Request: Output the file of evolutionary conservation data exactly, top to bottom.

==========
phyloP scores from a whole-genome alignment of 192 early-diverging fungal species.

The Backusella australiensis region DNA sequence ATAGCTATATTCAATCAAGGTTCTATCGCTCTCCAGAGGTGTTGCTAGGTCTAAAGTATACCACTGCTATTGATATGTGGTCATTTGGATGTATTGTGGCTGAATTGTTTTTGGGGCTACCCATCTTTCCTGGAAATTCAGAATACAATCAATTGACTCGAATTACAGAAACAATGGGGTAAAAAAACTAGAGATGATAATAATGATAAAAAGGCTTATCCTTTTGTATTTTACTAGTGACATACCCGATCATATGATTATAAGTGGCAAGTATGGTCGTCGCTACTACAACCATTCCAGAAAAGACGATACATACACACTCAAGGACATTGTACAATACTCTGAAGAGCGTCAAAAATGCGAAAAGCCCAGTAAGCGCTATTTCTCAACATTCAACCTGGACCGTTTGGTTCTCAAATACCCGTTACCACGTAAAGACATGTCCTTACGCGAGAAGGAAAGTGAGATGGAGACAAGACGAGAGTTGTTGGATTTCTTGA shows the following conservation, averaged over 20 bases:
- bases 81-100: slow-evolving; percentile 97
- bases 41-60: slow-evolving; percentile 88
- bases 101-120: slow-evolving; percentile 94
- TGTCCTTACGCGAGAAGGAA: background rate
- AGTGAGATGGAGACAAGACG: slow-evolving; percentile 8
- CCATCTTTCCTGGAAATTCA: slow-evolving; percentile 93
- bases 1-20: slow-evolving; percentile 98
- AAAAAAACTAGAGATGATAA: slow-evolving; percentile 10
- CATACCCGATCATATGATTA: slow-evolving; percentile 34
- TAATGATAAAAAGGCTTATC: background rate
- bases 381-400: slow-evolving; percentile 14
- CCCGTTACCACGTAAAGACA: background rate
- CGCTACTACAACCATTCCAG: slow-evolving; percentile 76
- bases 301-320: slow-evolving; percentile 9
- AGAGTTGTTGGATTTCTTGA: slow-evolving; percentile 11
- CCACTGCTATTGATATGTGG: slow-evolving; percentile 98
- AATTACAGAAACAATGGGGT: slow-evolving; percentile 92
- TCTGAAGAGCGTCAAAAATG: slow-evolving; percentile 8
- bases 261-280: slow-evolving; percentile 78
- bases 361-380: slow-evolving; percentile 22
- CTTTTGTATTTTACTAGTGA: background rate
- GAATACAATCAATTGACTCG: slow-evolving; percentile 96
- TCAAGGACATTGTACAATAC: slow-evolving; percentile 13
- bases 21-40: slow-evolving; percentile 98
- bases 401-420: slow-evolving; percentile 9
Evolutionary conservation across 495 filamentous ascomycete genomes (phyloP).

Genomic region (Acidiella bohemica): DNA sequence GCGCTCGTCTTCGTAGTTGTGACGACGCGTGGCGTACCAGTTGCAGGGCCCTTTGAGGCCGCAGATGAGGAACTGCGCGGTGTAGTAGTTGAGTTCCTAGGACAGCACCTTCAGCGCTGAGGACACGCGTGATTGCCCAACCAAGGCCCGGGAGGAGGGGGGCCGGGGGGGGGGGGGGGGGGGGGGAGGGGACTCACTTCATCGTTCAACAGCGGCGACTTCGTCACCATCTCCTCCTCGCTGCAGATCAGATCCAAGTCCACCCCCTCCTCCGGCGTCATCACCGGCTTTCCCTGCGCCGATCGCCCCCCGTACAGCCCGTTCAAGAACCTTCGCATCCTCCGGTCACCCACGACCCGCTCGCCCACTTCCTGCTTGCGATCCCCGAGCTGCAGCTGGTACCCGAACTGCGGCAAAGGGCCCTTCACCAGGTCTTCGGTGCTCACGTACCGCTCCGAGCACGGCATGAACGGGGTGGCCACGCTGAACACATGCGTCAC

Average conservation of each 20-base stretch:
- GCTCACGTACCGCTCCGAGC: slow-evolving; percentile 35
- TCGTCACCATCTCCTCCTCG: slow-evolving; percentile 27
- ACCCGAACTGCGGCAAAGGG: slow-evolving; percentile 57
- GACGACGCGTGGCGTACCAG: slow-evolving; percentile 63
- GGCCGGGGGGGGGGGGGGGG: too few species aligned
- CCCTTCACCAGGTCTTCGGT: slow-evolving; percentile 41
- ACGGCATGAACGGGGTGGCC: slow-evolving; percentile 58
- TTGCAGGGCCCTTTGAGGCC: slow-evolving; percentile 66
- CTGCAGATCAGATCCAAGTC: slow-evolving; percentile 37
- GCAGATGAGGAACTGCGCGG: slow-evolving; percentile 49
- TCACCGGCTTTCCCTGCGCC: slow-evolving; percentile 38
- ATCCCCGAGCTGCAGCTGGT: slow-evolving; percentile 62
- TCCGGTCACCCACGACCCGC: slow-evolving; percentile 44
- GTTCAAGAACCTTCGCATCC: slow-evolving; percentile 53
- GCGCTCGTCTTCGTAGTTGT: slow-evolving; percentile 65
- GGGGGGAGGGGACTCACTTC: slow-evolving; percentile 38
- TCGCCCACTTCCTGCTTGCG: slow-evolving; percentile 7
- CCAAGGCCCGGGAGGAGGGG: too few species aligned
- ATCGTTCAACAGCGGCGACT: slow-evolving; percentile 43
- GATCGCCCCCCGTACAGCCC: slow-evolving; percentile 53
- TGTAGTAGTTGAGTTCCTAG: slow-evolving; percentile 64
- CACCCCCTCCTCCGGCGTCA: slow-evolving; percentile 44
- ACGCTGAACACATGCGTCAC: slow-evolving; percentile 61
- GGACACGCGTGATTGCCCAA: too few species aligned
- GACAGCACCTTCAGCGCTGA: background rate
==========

phyloP scores from a whole-genome alignment of 192 early-diverging fungal species.

The Backusella australiensis region DNA sequence ATAGCTATATTCAATCAAGGTTCTATCGCTCTCCAGAGGTGTTGCTAGGTCTAAAGTATACCACTGCTATTGATATGTGGTCATTTGGATGTATTGTGGCTGAATTGTTTTTGGGGCTACCCATCTTTCCTGGAAATTCAGAATACAATCAATTGACTCGAATTACAGAAACAATGGGGTAAAAAAACTAGAGATGATAATAATGATAAAAAGGCTTATCCTTTTGTATTTTACTAGTGACATACCCGATCATATGATTATAAGTGGCAAGTATGGTCGTCGCTACTACAACCATTCCAGAAAAGACGATACATACACACTCAAGGACATTGTACAATACTCTGAAGAGCGTCAAAAATGCGAAAAGCCCAGTAAGCGCTATTTCTCAACATTCAACCTGGACCGTTTGGTTCTCAAATACCCGTTACCACGTAAAGACATGTCCTTACGCGAGAAGGAAAGTGAGATGGAGACAAGACGAGAGTTGTTGGATTTCTTGA shows the following conservation, averaged over 20 bases:
- bases 81-100: slow-evolving; percentile 97
- bases 41-60: slow-evolving; percentile 88
- bases 101-120: slow-evolving; percentile 94
- TGTCCTTACGCGAGAAGGAA: background rate
- AGTGAGATGGAGACAAGACG: slow-evolving; percentile 8
- CCATCTTTCCTGGAAATTCA: slow-evolving; percentile 93
- bases 1-20: slow-evolving; percentile 98
- AAAAAAACTAGAGATGATAA: slow-evolving; percentile 10
- CATACCCGATCATATGATTA: slow-evolving; percentile 34
- TAATGATAAAAAGGCTTATC: background rate
- bases 381-400: slow-evolving; percentile 14
- CCCGTTACCACGTAAAGACA: background rate
- CGCTACTACAACCATTCCAG: slow-evolving; percentile 76
- bases 301-320: slow-evolving; percentile 9
- AGAGTTGTTGGATTTCTTGA: slow-evolving; percentile 11
- CCACTGCTATTGATATGTGG: slow-evolving; percentile 98
- AATTACAGAAACAATGGGGT: slow-evolving; percentile 92
- TCTGAAGAGCGTCAAAAATG: slow-evolving; percentile 8
- bases 261-280: slow-evolving; percentile 78
- bases 361-380: slow-evolving; percentile 22
- CTTTTGTATTTTACTAGTGA: background rate
- GAATACAATCAATTGACTCG: slow-evolving; percentile 96
- TCAAGGACATTGTACAATAC: slow-evolving; percentile 13
- bases 21-40: slow-evolving; percentile 98
- bases 401-420: slow-evolving; percentile 9
Evolutionary conservation across 495 filamentous ascomycete genomes (phyloP).

Genomic region (Acidiella bohemica): DNA sequence GCGCTCGTCTTCGTAGTTGTGACGACGCGTGGCGTACCAGTTGCAGGGCCCTTTGAGGCCGCAGATGAGGAACTGCGCGGTGTAGTAGTTGAGTTCCTAGGACAGCACCTTCAGCGCTGAGGACACGCGTGATTGCCCAACCAAGGCCCGGGAGGAGGGGGGCCGGGGGGGGGGGGGGGGGGGGGGAGGGGACTCACTTCATCGTTCAACAGCGGCGACTTCGTCACCATCTCCTCCTCGCTGCAGATCAGATCCAAGTCCACCCCCTCCTCCGGCGTCATCACCGGCTTTCCCTGCGCCGATCGCCCCCCGTACAGCCCGTTCAAGAACCTTCGCATCCTCCGGTCACCCACGACCCGCTCGCCCACTTCCTGCTTGCGATCCCCGAGCTGCAGCTGGTACCCGAACTGCGGCAAAGGGCCCTTCACCAGGTCTTCGGTGCTCACGTACCGCTCCGAGCACGGCATGAACGGGGTGGCCACGCTGAACACATGCGTCAC

Average conservation of each 20-base stretch:
- GCTCACGTACCGCTCCGAGC: slow-evolving; percentile 35
- TCGTCACCATCTCCTCCTCG: slow-evolving; percentile 27
- ACCCGAACTGCGGCAAAGGG: slow-evolving; percentile 57
- GACGACGCGTGGCGTACCAG: slow-evolving; percentile 63
- GGCCGGGGGGGGGGGGGGGG: too few species aligned
- CCCTTCACCAGGTCTTCGGT: slow-evolving; percentile 41
- ACGGCATGAACGGGGTGGCC: slow-evolving; percentile 58
- TTGCAGGGCCCTTTGAGGCC: slow-evolving; percentile 66
- CTGCAGATCAGATCCAAGTC: slow-evolving; percentile 37
- GCAGATGAGGAACTGCGCGG: slow-evolving; percentile 49
- TCACCGGCTTTCCCTGCGCC: slow-evolving; percentile 38
- ATCCCCGAGCTGCAGCTGGT: slow-evolving; percentile 62
- TCCGGTCACCCACGACCCGC: slow-evolving; percentile 44
- GTTCAAGAACCTTCGCATCC: slow-evolving; percentile 53
- GCGCTCGTCTTCGTAGTTGT: slow-evolving; percentile 65
- GGGGGGAGGGGACTCACTTC: slow-evolving; percentile 38
- TCGCCCACTTCCTGCTTGCG: slow-evolving; percentile 7
- CCAAGGCCCGGGAGGAGGGG: too few species aligned
- ATCGTTCAACAGCGGCGACT: slow-evolving; percentile 43
- GATCGCCCCCCGTACAGCCC: slow-evolving; percentile 53
- TGTAGTAGTTGAGTTCCTAG: slow-evolving; percentile 64
- CACCCCCTCCTCCGGCGTCA: slow-evolving; percentile 44
- ACGCTGAACACATGCGTCAC: slow-evolving; percentile 61
- GGACACGCGTGATTGCCCAA: too few species aligned
- GACAGCACCTTCAGCGCTGA: background rate